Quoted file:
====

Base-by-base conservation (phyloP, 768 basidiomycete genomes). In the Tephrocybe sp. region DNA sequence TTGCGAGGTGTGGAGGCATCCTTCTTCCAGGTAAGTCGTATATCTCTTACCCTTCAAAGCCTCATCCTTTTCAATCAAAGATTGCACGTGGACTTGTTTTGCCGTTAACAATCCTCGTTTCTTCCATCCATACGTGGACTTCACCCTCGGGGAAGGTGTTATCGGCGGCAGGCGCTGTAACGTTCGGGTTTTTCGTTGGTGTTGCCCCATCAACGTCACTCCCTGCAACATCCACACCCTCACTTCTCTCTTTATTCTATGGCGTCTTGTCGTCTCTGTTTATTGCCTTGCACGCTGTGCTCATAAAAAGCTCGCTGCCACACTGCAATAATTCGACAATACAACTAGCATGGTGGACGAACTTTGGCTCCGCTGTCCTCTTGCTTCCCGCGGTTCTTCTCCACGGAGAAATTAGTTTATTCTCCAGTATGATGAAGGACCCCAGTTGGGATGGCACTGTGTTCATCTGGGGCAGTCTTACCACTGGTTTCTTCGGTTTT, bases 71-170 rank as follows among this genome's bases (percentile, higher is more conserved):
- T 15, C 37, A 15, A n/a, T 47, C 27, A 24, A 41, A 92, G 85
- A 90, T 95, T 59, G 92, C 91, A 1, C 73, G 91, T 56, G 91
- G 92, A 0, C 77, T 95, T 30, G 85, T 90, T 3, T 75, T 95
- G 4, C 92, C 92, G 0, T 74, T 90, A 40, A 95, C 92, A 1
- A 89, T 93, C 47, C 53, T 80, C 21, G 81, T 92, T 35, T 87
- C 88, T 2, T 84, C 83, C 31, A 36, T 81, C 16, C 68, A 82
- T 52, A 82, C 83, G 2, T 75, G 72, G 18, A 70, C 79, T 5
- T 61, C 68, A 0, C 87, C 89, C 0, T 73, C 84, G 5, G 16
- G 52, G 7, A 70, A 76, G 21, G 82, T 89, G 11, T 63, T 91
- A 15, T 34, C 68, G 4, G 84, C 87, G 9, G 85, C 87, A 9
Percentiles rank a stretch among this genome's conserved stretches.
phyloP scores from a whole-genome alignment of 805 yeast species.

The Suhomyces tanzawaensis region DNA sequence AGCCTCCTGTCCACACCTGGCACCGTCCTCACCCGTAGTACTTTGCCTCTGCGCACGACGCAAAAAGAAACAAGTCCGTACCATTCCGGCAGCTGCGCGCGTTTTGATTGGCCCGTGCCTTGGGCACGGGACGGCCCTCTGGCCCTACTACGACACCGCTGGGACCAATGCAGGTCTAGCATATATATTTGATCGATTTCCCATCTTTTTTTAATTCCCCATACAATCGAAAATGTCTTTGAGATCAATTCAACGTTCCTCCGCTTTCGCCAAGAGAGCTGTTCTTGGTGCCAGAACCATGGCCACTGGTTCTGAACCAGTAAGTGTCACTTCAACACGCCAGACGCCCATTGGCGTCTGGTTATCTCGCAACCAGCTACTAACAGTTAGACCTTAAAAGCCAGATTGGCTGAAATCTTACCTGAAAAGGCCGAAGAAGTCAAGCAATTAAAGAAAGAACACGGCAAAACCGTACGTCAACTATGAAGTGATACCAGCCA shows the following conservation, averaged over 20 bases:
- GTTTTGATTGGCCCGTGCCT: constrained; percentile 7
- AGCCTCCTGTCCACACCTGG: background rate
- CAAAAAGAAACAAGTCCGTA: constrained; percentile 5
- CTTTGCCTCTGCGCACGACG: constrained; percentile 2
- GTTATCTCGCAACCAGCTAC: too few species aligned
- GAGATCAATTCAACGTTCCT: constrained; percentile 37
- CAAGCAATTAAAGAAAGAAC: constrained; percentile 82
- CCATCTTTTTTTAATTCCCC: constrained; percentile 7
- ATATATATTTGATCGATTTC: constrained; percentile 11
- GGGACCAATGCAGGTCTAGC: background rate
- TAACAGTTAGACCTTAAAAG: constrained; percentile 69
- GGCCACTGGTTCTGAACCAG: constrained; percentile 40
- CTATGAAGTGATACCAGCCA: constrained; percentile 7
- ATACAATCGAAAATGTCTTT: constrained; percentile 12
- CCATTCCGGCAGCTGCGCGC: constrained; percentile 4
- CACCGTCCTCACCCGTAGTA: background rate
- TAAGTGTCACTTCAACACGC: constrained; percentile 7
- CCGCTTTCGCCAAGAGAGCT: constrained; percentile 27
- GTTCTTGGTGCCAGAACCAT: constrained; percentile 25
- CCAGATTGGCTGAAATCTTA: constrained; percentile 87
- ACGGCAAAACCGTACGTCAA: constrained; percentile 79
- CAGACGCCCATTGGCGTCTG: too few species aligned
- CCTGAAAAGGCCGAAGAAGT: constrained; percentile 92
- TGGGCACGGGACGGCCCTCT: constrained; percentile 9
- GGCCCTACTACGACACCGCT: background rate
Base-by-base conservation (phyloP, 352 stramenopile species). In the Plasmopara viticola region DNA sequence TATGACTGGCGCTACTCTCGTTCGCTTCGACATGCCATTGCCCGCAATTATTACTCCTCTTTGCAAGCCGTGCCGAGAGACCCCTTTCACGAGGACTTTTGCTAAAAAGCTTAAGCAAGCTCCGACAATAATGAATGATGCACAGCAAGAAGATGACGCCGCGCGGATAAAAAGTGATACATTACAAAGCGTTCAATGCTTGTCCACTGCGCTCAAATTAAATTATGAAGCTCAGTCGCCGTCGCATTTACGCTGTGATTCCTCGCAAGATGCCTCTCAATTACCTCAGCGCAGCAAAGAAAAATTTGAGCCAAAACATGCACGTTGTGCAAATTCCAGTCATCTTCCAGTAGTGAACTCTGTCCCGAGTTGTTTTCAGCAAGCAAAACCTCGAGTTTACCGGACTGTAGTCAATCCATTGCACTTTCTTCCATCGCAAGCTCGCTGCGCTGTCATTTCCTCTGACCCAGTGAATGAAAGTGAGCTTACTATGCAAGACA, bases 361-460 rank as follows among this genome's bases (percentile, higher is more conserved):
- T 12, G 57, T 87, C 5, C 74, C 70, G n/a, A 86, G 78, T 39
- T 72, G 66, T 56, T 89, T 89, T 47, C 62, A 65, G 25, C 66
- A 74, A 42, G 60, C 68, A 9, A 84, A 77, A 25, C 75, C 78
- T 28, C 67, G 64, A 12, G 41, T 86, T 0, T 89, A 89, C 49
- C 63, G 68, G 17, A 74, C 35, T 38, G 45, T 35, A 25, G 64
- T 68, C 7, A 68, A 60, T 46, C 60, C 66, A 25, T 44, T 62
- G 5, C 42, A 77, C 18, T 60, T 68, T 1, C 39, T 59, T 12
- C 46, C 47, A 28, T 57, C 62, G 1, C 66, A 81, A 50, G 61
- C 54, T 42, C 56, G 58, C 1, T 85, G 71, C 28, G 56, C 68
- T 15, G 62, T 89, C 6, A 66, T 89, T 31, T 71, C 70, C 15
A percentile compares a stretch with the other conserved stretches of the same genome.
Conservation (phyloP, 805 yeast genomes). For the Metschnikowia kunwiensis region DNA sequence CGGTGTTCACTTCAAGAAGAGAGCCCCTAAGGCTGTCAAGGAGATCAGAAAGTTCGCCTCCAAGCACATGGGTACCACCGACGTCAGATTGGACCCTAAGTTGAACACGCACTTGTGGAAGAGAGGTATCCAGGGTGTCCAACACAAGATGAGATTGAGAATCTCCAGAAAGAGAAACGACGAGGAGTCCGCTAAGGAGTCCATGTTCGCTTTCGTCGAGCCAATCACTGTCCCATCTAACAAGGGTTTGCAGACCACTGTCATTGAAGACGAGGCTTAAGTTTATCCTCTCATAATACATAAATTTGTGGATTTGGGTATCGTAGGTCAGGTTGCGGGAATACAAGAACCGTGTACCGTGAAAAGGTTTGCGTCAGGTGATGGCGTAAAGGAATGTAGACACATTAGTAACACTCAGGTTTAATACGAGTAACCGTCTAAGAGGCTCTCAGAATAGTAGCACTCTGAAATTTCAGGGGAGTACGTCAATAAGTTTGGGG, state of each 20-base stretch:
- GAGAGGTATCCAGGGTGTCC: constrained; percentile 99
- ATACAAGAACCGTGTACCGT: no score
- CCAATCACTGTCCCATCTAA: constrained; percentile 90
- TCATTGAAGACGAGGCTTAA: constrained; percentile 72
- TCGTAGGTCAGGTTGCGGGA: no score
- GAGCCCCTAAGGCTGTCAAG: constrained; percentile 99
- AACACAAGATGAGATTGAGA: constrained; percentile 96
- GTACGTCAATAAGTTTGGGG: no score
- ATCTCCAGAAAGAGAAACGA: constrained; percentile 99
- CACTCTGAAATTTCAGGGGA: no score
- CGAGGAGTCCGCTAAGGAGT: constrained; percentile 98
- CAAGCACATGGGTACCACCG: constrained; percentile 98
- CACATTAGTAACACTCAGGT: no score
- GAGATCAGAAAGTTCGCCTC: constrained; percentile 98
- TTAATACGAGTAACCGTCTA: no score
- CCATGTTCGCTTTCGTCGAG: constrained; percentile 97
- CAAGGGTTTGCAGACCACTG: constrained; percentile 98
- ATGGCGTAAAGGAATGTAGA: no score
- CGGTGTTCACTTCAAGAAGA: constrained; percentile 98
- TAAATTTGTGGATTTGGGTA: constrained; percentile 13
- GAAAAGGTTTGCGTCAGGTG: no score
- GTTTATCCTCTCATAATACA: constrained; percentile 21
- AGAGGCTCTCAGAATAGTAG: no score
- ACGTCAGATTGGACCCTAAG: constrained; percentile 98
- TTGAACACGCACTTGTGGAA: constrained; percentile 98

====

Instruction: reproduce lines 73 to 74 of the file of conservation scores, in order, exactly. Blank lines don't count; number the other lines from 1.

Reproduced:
- GAAAAGGTTTGCGTCAGGTG: no score
- GTTTATCCTCTCATAATACA: constrained; percentile 21